Read also: Cardoso blames foreign education, healthcare for naira slide

Health insurance coverage

The renewal plan mentioned briefly about improving health insurance coverage but did not highlight the way this insurance coverage will be expanded. This, I believe should have been on the front-burner as it is key to improving health coverage. If health financing is to be decentralised, health insurance is the only way for it to be sustainable.

Currently health insurance covers mostly the formal sector and leaves out the informal sector which has the most vulnerable groups.

There are two key aspects here: how to get people into an insurance scheme and how to ensure accountability at the PHC level. For the first time, there have been numerous ideas on community health insurance systems, but the most beautiful I have heard was about harnessing technology. A proposed system looked at signing up voluntarily to a health insurance scheme using mobile phones or airtime. Discussions are being had on leveraging existing telecommunication and finance sector partnerships to improve health insurance coverage. With this same technology, harnessing cashless transactions with little to no access to cash can improve accountability. Thus, more people can get enrolled, and less money can be misappropriated.

Health workforce/human resource for health

The reasons behind brain drain and ways to reverse it weren’t emphasised. Rather, there was a lot of emphasis on training and retraining community health extension workers (CHEWS) and CHIPs. This, I believe, is due to the disease-oriented approach to the entire plan. If I want to reduce the burden of TB, I can train community members on how to fill out a checklist to identify at-risk people and how to treat them. However, this does not solve the problem of community members having a urinary tract infection.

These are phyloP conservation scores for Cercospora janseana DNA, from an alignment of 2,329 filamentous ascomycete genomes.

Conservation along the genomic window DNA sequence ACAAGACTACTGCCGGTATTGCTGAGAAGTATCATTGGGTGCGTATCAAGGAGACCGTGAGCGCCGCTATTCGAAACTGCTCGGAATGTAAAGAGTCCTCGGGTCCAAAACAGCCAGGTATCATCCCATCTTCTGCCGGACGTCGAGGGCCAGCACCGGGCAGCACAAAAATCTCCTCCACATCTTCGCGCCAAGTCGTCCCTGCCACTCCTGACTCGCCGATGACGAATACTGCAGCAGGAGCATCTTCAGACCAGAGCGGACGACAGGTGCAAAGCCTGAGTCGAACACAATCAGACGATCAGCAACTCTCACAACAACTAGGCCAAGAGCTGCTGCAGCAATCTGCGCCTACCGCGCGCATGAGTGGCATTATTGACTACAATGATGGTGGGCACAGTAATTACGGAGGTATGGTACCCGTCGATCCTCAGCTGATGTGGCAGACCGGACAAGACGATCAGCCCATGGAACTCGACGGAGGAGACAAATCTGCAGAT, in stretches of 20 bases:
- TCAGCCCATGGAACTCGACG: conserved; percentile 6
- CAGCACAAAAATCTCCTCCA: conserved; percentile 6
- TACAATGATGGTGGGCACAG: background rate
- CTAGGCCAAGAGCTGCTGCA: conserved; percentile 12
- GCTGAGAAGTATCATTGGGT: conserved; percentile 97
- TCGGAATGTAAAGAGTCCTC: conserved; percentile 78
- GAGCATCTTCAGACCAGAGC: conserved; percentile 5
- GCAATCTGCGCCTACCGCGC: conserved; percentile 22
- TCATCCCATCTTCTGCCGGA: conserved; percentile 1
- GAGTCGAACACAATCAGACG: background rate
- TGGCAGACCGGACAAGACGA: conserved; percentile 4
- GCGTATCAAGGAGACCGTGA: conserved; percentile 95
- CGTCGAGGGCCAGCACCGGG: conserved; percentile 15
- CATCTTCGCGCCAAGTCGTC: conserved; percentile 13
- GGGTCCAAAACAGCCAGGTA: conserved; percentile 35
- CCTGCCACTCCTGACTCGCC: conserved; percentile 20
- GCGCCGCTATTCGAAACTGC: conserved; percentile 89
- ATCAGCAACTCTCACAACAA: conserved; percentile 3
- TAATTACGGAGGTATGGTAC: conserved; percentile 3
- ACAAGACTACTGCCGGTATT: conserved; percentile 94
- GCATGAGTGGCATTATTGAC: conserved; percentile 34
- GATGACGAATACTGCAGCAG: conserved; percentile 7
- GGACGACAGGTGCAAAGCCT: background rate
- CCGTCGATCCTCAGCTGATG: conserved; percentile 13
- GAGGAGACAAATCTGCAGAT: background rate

Medical training is long, tedious and expensive and task shifting can only go so far.

A close look at the reasons behind this exodus and efforts to mitigate it should be an important aspect of salvaging this sector. I have written previously about public-private partnerships, which can create more opportunities with competitive wages. This can also lead to significant revenue generation for the country.

Another thing I found surprising was conditional cash transfers, which have in the past simply been ways and means by which people looted resources. Accountability tends to be poor, and the N5000 stated hardly seemed impactful.

Read also: Remi Tinubu donates $100,000 to boost healthcare for Nigerians living in Sierra Leone

A final note

I believe the current minister of health has good intentions, but it is impossible to keep doing the same thing and expecting different results. The health sector in the country is evidently one of the worst in the world. This is despite a large, trained workforce, a good knowledge base, and significant resource allocation. All stakeholders need to come together and brainstorm on ways for a radical shift and possibly a complete reorientation of our health sector.

The aim is not to merely criticise but to spur more conversation and inspire people to pay more attention to this key sector.

 

Obikili Chinedu George; Consultant Obstetrician and Gynaecologist, Abuja, FCT.